The following are Michigan laws that protect individuals who are giving naloxone to reverse an opioid overdose.
Public Act Number 313 (2014) Section 333.17744c. – Criminal exemption
“A person that administers an opioid antagonist to an individual who he or she believes is suffering an opioid-related overdose and that acts in good faith and with reasonable care is immune from criminal prosecution or sanction under any professional licensing act for that act.”
Public Act 314 (2014) Section 691.1503 – Civil exemption
“An individual who in good faith believes that another individual is suffering the immediate effects of an opioid-related overdose and who administers an opioid antagonist to the other individual is not liable in a civil action for damages resulting from the administration”
Public Act 462 (2014)
“AN ACT to allow peace officers to carry and administer opioid antagonists in certain circumstances; to provide access to opioid antagonists by law enforcement agencies and peace officers; and to limit the civil and criminal liability of law enforcement agencies and peace officers for the possession, distribution, and use of opioid antagonists under certain circumstances.”
Bills define “opioid antagonist” as naloxone hydrochloride or any other similarly acting and equally safe drug approved by the Federal Food and Drug Administration for the treatment of drug overdose.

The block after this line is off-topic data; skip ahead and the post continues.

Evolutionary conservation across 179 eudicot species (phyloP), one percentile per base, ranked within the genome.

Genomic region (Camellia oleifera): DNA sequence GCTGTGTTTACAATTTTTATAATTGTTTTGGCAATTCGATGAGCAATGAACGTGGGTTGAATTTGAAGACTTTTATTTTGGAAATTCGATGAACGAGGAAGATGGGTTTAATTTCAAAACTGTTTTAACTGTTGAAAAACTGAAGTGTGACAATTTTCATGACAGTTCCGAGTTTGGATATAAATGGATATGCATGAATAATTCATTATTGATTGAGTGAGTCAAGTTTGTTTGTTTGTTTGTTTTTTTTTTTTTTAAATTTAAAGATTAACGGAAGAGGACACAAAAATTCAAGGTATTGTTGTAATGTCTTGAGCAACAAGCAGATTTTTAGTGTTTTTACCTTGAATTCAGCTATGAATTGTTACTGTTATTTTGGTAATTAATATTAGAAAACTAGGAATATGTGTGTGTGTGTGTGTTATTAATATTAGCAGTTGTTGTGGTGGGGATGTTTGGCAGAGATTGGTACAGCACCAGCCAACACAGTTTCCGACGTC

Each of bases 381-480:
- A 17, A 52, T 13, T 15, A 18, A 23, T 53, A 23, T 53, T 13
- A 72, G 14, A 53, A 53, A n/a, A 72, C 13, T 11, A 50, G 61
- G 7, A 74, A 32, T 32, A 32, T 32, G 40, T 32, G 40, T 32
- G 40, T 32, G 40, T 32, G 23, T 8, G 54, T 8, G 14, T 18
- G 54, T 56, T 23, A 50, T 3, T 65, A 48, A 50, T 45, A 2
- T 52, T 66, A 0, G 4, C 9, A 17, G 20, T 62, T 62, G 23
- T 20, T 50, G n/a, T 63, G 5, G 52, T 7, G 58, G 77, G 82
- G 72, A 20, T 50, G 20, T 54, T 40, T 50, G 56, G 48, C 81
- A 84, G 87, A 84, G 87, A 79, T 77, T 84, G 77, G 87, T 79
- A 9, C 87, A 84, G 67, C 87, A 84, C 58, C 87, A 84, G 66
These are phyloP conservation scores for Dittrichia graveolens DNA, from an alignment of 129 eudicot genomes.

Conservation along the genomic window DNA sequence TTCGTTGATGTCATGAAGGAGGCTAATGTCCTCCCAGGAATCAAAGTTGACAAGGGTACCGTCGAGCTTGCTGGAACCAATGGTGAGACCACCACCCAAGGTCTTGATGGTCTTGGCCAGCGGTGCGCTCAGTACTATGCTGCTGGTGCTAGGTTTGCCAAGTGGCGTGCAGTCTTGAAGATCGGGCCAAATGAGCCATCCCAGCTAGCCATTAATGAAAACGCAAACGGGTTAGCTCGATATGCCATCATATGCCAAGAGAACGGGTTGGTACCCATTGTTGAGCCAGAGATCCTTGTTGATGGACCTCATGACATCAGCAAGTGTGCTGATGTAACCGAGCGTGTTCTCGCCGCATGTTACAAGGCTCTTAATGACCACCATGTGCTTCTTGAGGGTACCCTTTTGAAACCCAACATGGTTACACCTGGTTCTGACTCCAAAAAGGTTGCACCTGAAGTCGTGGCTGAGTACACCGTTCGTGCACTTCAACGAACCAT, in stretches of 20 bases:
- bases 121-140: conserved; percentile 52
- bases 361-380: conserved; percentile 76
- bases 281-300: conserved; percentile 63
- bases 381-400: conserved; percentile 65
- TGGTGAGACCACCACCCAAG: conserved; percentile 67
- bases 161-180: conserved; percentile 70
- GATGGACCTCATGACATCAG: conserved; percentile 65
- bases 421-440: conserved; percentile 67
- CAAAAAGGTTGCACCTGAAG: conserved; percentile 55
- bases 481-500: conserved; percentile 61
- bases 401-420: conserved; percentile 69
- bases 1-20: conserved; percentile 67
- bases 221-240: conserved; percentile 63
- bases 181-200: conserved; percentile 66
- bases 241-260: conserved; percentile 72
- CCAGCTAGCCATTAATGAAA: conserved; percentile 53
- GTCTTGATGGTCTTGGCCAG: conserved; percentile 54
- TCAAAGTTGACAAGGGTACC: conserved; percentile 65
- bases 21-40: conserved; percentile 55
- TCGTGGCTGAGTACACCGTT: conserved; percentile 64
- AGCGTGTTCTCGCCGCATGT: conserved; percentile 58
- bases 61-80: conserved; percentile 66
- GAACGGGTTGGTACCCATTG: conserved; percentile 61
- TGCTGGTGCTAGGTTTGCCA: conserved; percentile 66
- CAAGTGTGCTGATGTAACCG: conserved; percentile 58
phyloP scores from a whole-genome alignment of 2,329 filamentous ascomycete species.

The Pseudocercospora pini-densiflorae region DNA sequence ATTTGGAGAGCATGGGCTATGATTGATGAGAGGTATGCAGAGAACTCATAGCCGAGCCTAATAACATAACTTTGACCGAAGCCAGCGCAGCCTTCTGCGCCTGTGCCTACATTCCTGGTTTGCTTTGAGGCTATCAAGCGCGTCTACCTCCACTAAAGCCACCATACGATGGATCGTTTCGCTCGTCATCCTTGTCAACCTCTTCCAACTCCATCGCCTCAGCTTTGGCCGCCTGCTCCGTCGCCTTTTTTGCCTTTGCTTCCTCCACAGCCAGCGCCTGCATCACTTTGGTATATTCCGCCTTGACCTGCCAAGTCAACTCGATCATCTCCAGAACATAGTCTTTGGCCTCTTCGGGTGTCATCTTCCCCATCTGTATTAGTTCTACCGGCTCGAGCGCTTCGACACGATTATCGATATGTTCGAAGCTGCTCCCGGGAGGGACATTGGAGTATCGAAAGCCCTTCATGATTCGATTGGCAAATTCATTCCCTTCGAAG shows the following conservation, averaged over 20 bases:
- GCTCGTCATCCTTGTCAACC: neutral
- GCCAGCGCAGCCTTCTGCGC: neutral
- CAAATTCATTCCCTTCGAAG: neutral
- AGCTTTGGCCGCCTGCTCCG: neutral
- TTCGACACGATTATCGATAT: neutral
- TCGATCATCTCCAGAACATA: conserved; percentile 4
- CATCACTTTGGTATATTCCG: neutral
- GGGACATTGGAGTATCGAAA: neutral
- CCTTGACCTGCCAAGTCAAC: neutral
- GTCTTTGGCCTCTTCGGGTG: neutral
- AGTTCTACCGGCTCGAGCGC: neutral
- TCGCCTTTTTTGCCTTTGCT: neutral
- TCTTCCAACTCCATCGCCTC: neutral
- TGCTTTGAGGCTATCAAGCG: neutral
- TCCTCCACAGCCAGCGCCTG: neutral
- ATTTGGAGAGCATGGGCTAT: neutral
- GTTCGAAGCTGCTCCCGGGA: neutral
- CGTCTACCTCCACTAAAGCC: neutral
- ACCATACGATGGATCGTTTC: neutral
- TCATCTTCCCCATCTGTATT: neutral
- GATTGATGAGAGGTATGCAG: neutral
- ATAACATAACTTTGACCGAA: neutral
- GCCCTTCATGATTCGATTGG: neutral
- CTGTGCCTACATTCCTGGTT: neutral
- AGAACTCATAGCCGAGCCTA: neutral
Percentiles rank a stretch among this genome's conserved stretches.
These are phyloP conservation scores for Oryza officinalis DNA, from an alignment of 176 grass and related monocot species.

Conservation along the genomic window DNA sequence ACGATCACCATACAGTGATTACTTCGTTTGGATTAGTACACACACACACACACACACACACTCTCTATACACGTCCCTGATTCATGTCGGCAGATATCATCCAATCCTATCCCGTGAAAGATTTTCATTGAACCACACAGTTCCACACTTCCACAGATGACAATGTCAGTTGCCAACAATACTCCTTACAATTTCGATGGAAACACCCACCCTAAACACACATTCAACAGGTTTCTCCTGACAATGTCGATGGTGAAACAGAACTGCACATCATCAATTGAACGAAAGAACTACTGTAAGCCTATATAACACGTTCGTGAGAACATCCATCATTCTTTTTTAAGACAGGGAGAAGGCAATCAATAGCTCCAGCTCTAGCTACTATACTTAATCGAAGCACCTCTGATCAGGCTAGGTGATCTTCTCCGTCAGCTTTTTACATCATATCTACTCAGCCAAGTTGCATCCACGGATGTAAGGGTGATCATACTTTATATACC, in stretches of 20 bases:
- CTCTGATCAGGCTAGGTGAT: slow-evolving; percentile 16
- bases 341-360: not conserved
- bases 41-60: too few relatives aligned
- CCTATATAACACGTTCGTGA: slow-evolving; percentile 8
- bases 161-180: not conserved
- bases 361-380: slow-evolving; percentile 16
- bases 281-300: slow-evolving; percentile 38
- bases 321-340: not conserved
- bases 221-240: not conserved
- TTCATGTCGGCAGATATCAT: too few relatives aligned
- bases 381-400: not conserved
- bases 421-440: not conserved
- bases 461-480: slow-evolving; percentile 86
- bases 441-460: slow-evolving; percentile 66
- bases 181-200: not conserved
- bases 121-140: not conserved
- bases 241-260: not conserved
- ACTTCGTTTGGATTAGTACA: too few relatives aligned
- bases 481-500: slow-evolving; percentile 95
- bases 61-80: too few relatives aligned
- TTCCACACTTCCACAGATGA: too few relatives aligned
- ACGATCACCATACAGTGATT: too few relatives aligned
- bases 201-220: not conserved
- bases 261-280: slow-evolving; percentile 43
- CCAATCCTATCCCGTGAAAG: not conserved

Amended House Bill 5461
Public Act 312 (2014)
Require emergency medical personnel to carry and be trained to administer naloxone
Public Act 311 (2014)
For healthcare providers, allows naloxone to be prescribed to friends and families (third party prescription)
Public Act 306 (2016) Section 333.7403 – Good Samaritan Law
- An individual who seeks medical assistance for himself or herself or who requires medical assistance and is presented for assistance by another individual if he or she is incapacitated because of a drug overdose or other perceived medical emergency arising from the use of a controlled substance or a controlled substance analogue that he or she possesses or possessed in an amount sufficient only for personal use and the evidence of his or her violation of this section is obtained as a result of the individual’s seeking or being presented for medical assistance.
- An individual who in good faith attempts to procure medical assistance for another individual or who accompanies another individual who requires medical assistance for a drug overdose or other perceived medical emergency arising from the use of a controlled substance or a controlled substance analogue that he or she possesses or possessed in an amount sufficient only for personal use and the evidence of his or her violation of this section is obtained as a result of the individual’s attempting to procure medical assistance for another individual or as a result of the individual’s accompanying another individual who requires medical assistance to a health facility or agency.
Public Act 383 (2016) – Naloxone Standing Order
Allows pharmacies who are registered under the State to dispense naloxone under a standing order from the Chief Medical Executive of Michigan to anyone who asks for naloxone
Public Act 384 (2016)
Gives school boards the option to obtain a prescription for naloxone for the school nurse or other trained employee to administer naloxone in the event of a student overdose.
To read more about the Michigan Compiled Laws, check out the Public ACT MCL search